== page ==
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Thread: Would it be possible to love bomb yourself?

  1. #1
    KM's Avatar
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    Would it be possible to love bomb yourself?

    I was reading again recently about the narcissistic cycle of abuse and one article claimed the most dangerous part of the idealize-devalue-discard cycle is the one people complain about least: the love bombing.

    This other article suggests, "Love bombing works because humans have a natural need to feel good about who we are, and often we can’t fill this need on our own."

    Is that really true?

    "
    'I cannot play with you,' the fox said. 'I am not tamed.'" - Antoine de Saint-Exupéry, Le Petit Prince (1943)

    REMINDER TO SELF WHEN DEALING WITH THE RABBIT WARRIOR: "All warfare is based on deception." - Sun Tzu,
    The Art of War

  2. #2
    KM's Avatar
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    List of Love Bombing Behaviors
    (over-the-top displays of attention and affection in an attempt to influence another person)

    • lots of romantic conversation
    • long periods of staring into each other's eyes
    • long talks about "our future", aka future faking
    • romantic gestures (gifts)
    • romantic gestures (trips - quality together time)
    • lots of praise
    • intense sex
    Last edited by KM; 09-16-2019 at 11:28 AM.

    "
    'I cannot play with you,' the fox said. 'I am not tamed.'" - Antoine de Saint-Exupéry, Le Petit Prince (1943)

    REMINDER TO SELF WHEN DEALING WITH THE RABBIT WARRIOR: "All warfare is based on deception." - Sun Tzu,
    The Art of War

  3. #3
    Senior Member Sinny's Avatar
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    I've been watching quite a lot of videos on narcissism lately, mostly because they keep popping up in my feed with other mental health topics... yet the ones I've not yet watched were all entitled "love bombing" ... So I suppose I'll check those out now.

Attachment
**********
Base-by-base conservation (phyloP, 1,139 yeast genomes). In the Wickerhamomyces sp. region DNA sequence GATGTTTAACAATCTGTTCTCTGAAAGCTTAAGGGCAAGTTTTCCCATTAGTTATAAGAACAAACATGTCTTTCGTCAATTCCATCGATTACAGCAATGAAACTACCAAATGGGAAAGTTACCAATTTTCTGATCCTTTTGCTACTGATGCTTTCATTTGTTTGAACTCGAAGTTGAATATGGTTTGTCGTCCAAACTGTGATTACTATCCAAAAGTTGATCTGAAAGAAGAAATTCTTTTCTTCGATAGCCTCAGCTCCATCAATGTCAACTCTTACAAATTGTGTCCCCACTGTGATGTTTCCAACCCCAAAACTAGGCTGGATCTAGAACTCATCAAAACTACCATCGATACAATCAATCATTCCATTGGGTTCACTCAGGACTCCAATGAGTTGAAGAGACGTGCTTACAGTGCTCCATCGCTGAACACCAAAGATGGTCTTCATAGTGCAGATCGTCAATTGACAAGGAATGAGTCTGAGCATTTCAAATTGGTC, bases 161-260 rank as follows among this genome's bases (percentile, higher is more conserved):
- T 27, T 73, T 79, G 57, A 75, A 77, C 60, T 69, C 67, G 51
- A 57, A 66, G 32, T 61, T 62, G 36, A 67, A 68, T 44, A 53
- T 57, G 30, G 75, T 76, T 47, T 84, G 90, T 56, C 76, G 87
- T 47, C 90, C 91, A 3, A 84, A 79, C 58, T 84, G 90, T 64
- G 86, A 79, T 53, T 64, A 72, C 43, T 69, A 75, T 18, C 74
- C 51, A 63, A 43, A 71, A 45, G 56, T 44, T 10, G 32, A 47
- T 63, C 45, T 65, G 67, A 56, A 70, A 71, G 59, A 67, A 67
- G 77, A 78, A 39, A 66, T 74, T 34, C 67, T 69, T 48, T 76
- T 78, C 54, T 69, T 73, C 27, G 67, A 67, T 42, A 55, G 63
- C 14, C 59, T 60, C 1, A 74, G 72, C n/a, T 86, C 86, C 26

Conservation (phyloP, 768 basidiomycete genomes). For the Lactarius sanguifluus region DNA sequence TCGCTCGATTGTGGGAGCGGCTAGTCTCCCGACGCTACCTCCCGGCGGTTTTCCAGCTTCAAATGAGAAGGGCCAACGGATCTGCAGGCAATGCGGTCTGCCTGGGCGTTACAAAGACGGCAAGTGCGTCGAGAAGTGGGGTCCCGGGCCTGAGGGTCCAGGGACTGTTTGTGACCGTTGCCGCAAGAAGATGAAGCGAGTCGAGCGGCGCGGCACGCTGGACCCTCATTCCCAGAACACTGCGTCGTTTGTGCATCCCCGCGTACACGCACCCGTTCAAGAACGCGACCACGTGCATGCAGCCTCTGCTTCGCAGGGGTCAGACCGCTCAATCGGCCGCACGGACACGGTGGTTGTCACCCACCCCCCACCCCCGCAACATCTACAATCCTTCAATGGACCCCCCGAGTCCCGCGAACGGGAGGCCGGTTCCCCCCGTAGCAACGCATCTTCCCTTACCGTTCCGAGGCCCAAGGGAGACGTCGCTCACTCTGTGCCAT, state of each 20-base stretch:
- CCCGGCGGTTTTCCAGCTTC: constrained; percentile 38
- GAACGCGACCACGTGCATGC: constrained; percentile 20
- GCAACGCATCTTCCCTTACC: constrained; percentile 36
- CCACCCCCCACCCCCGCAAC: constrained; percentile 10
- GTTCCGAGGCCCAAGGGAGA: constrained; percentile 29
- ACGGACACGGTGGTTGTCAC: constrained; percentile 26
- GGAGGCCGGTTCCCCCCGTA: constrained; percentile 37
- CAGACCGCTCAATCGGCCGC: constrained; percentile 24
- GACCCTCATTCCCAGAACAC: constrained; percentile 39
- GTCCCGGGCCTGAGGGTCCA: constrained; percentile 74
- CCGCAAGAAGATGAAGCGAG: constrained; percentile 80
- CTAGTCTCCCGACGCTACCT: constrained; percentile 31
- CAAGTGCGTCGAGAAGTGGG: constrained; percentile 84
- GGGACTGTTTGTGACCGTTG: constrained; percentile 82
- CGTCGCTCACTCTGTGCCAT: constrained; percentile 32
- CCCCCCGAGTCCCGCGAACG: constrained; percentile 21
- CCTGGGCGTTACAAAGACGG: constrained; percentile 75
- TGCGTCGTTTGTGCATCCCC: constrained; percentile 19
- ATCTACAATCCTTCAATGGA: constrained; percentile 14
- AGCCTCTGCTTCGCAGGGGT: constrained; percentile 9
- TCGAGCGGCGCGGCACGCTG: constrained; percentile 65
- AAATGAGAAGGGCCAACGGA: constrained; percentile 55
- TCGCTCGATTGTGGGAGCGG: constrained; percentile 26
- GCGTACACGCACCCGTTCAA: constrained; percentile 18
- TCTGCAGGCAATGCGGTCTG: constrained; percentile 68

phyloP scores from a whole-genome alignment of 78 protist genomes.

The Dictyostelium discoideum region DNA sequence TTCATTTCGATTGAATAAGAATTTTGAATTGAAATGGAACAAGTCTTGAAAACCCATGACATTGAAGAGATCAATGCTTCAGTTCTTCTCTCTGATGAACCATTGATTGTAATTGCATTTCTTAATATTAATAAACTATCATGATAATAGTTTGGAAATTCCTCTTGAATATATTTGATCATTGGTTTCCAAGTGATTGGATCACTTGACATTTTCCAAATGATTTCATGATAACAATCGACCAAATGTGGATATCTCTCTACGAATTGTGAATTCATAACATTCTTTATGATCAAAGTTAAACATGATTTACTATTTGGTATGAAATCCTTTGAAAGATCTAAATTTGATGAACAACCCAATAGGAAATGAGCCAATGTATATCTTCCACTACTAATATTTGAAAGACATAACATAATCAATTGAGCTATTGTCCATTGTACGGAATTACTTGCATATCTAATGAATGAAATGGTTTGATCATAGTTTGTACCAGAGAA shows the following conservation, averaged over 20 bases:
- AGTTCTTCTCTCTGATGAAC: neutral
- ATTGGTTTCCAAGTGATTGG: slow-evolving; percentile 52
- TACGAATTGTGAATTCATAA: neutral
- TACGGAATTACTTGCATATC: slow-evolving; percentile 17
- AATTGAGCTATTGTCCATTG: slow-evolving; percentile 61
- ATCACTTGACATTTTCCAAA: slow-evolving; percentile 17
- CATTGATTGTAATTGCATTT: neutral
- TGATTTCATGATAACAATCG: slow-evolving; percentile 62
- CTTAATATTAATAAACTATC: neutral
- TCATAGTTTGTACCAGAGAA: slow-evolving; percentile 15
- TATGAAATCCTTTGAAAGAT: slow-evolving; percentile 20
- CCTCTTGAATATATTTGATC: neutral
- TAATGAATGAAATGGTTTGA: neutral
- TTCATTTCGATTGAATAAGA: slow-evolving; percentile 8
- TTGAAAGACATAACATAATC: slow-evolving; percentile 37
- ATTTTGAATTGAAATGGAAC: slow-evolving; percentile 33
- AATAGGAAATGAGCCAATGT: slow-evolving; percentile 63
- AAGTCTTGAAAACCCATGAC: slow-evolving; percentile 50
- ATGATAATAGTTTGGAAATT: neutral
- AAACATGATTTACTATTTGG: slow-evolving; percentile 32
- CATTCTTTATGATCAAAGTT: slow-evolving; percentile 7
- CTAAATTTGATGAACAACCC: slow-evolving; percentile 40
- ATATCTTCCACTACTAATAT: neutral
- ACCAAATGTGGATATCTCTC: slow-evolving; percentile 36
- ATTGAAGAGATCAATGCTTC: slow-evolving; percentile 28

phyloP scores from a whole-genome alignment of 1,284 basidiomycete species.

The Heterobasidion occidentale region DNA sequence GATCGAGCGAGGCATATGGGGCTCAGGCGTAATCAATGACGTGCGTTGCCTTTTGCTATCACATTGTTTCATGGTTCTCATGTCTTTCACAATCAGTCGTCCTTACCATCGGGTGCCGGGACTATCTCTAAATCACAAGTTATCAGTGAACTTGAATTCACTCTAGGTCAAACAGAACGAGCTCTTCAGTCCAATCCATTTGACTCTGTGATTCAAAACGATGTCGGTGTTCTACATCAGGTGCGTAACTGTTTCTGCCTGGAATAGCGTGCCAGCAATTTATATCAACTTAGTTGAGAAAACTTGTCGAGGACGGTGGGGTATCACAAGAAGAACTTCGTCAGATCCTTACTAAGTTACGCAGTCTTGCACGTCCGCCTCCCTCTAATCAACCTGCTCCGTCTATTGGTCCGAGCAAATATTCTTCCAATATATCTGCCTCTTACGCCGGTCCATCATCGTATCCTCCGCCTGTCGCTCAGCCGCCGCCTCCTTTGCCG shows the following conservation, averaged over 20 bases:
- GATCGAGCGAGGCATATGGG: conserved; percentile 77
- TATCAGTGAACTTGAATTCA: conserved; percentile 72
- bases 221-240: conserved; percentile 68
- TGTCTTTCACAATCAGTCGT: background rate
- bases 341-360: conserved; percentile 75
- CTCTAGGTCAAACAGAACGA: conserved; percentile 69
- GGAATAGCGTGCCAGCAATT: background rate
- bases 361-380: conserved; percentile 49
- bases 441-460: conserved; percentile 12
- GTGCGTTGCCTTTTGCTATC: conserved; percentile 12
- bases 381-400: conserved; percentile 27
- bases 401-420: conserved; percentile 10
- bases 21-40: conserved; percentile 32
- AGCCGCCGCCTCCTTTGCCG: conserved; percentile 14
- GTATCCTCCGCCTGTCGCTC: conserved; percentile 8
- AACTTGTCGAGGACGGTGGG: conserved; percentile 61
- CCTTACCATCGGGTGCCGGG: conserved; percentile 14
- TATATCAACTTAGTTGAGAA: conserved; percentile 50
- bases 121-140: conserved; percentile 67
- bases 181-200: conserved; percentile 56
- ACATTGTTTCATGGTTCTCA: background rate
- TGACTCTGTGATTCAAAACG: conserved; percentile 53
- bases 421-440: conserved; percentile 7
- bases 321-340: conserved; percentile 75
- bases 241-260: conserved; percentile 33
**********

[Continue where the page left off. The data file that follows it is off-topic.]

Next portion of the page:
But going from your description.... Narcissists probably do "love bomb" themselves, and probably none narcissists of the "personal affirmation" inclination probably do do this, in regards to "self love".

    I strongly suspect I have BPD and so the only "idealize-devalue-discard" phases I know of are of the BPD kind... which probably becomes pretty evident upon study of my blog, lol.

    Only I haven't discarded anybody (recently) yet.. I'm officially 2+ years into my longest relationship!

    My mother is narcissistic, and although there's far much ore devaluation than idealisation.. I can think of examples when these cycles happen.

    Throughout my early 20s my mother treated me as though I was the devil incarnate whilst my brother was her golden boy. Fast forward to know and the reverse is true... Although her attitude towards me has changed greatly, and now she's firmly shoved up my arse because I gave her a granddaughter, apparently she's oblivious to juts how nasty she is to my brother.

    I don't like that. He's got plenty of faults, but her duty as a parent is to help build him up, not tear him down.

    Though I can't relate to "love-bombing" myself... Self loathing makes up a large part of who I am.
    When tyranny becomes law
    Rebellion becomes duty.



  4. #4
    No Thank You Blorg's Avatar
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    Quote Originally Posted by KM View Post
    "Love bombing works because humans have a natural need to feel good about who we are, and often we can’t fill this need on our own."

    Is that really true?
    Well, a more fundamental thing is true - that people need social interactions to orient themselves, and if they don't have social input, they become insane. This is an (almost) universal feature of the human brain and it's why solitary confinement can cause permanent mental damage.

    I think it's also true that people need social input to know who they are, as the case of Genie suggests.